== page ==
Washington superintendent has eye on Seattle schools’ social media lawsuit
Washington state Superintendent of Public Instruction Chris Reykdal says his office will take a close look at Seattle Public Schools’ lawsuit against several social media companies, but there are no current plans for his office to get involved.
At a news conference Monday, Reykdal said social media has created a different experience for young people than adults realize. He noted the positive attributes of social media – its ability to educate, advance knowledge, question and connect people. But its effects don’t end there, he argued, saying the lawsuit is an “important way to shed light on a critical issue.”
“You can’t just sell the positive side of it without knowing that some of the darker things that students see are there,” he said. “And that also has an impact and an impact. These devices are with them every day … We were isolated. We had a chance to go through hard times, bumps and bruises, puberty and bullying and other difficult things in a world where this happened. “Follow us home. It wasn’t there when we woke up in the morning, it wasn’t in our faces in text and print, on social media and in messages.”
“There’s something profoundly different about being a young person on planet Earth today. And if this lawsuit shines a light on that and if the industry asks itself hard questions about how to double down on protecting young people, I think that’s great.”
SPS is suing Snapchat, YouTube, TikTok and Meta (Instagram and Facebook), claiming they are creating a mental health crisis among students. The Associated Press further reports that the lawsuit argues that the companies have created a public nuisance by targeting social media products at children. He notes that a whistleblower in 2021 revealed that Instagram knew its platform negatively affected teenagers, damaging their perceptions of body image and exacerbating eating disorders and suicidal thoughts. The school district is seeking damages, payment for overuse treatment and more.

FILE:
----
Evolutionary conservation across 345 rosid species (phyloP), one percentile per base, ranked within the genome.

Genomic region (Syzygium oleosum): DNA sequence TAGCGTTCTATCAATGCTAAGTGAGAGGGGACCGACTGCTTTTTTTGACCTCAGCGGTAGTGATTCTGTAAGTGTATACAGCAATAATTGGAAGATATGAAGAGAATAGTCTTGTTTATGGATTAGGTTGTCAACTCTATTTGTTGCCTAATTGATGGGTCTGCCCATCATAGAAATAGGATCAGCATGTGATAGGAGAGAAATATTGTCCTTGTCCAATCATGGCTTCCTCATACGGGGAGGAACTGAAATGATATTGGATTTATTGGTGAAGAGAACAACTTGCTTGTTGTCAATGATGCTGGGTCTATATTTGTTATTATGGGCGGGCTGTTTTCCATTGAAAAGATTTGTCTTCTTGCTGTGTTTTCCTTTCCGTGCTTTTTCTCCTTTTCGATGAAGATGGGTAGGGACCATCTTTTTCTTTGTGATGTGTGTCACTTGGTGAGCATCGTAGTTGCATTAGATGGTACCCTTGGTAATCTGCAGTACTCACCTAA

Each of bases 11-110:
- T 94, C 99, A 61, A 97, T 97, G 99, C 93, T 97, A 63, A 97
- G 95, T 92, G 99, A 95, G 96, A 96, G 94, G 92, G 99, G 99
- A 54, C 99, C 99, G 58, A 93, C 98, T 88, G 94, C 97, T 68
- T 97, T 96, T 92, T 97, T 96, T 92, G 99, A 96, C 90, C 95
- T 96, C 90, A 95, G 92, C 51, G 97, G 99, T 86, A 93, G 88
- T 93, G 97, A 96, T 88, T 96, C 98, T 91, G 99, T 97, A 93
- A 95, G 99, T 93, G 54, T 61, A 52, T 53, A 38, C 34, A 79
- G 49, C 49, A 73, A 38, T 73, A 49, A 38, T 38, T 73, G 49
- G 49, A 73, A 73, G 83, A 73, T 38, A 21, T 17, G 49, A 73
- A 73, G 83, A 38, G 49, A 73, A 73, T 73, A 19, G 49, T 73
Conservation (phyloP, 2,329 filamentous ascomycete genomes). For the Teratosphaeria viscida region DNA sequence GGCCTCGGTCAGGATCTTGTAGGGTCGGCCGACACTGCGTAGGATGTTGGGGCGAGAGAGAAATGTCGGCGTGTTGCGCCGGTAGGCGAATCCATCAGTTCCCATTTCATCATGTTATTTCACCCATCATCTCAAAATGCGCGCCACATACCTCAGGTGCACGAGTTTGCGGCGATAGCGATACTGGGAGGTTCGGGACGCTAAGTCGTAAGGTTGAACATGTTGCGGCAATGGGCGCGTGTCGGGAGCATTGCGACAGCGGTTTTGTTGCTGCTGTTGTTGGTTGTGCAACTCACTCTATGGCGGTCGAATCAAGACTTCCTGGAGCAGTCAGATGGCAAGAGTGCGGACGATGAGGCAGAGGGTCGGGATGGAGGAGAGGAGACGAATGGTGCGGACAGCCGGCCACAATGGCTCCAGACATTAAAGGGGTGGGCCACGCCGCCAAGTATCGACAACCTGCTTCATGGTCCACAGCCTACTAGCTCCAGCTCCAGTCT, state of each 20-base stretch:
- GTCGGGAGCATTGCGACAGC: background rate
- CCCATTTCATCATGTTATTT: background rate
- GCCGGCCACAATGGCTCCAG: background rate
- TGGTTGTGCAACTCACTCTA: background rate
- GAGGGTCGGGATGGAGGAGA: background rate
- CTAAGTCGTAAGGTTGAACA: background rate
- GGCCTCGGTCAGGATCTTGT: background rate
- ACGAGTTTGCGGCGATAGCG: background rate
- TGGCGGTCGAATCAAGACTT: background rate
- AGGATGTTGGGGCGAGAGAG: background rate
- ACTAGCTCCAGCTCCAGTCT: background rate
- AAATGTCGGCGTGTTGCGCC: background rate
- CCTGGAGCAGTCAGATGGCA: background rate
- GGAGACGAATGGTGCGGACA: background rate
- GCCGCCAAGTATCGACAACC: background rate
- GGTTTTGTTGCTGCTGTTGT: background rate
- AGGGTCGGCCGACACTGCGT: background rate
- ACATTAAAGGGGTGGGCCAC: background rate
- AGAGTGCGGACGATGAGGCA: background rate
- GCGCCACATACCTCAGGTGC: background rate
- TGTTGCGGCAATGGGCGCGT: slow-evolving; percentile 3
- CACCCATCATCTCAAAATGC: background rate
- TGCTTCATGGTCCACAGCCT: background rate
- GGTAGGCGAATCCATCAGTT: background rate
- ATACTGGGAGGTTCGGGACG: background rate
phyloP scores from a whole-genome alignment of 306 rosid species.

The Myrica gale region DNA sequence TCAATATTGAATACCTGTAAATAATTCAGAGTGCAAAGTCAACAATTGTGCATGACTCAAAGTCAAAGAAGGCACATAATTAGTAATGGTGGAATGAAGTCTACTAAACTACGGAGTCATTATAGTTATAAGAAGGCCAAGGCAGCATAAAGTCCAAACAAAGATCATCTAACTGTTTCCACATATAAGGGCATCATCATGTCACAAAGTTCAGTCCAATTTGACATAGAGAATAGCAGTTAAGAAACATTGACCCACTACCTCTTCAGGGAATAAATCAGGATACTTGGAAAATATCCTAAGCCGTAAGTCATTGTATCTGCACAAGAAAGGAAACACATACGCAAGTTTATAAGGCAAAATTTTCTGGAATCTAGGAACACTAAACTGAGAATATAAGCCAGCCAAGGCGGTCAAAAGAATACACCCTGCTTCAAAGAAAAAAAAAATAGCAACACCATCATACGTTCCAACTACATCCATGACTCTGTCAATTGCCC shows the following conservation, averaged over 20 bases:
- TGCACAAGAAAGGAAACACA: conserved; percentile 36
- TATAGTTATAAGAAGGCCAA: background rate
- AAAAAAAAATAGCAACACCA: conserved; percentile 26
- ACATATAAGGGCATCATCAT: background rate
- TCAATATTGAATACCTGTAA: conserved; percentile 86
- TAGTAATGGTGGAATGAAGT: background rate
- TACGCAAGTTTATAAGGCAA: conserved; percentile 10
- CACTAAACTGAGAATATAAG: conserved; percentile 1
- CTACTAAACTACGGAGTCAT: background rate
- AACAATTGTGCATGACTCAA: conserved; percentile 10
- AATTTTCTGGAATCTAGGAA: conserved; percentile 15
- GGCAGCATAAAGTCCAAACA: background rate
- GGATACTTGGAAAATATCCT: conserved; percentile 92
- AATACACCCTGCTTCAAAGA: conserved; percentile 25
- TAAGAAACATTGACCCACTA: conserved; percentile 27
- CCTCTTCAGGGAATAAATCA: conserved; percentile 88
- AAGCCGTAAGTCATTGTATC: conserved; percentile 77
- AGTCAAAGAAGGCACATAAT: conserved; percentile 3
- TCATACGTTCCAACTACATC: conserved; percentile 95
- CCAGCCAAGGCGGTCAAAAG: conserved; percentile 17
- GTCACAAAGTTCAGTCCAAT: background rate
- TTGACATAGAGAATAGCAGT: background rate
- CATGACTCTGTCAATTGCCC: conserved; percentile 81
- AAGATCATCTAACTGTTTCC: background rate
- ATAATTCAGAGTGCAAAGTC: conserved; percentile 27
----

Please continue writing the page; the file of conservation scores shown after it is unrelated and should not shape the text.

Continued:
Reykdal adds that the suicide rate among public school students fell during the pandemic, but rose in 2022. He also says there is evidence that the tech industry has done much to help young people and their families.
“Unfortunately, others are hiding behind some American ideology and unfortunately this is hurting our young people,” Reykdal said. “It’s not okay to say whatever you want, wherever you want. In fact, sometimes it’s illegal. Some words are harmful, dangerous, hate speech, and we need to figure out how to limit that in a way that’s within to the law. , protect people’s First Amendment rights, but our children wear this. So I welcome anything that changes the conversation, and frankly moves it in some cases to the states. Because I think, if I can be To be honest with you, the rules are pretty well cooked up at the federal level to insulate people from any meaningful responsibility, the same way we see gun violence never falls on those who should be taking much greater responsibility.”
Dyer Oxley contributed to this report.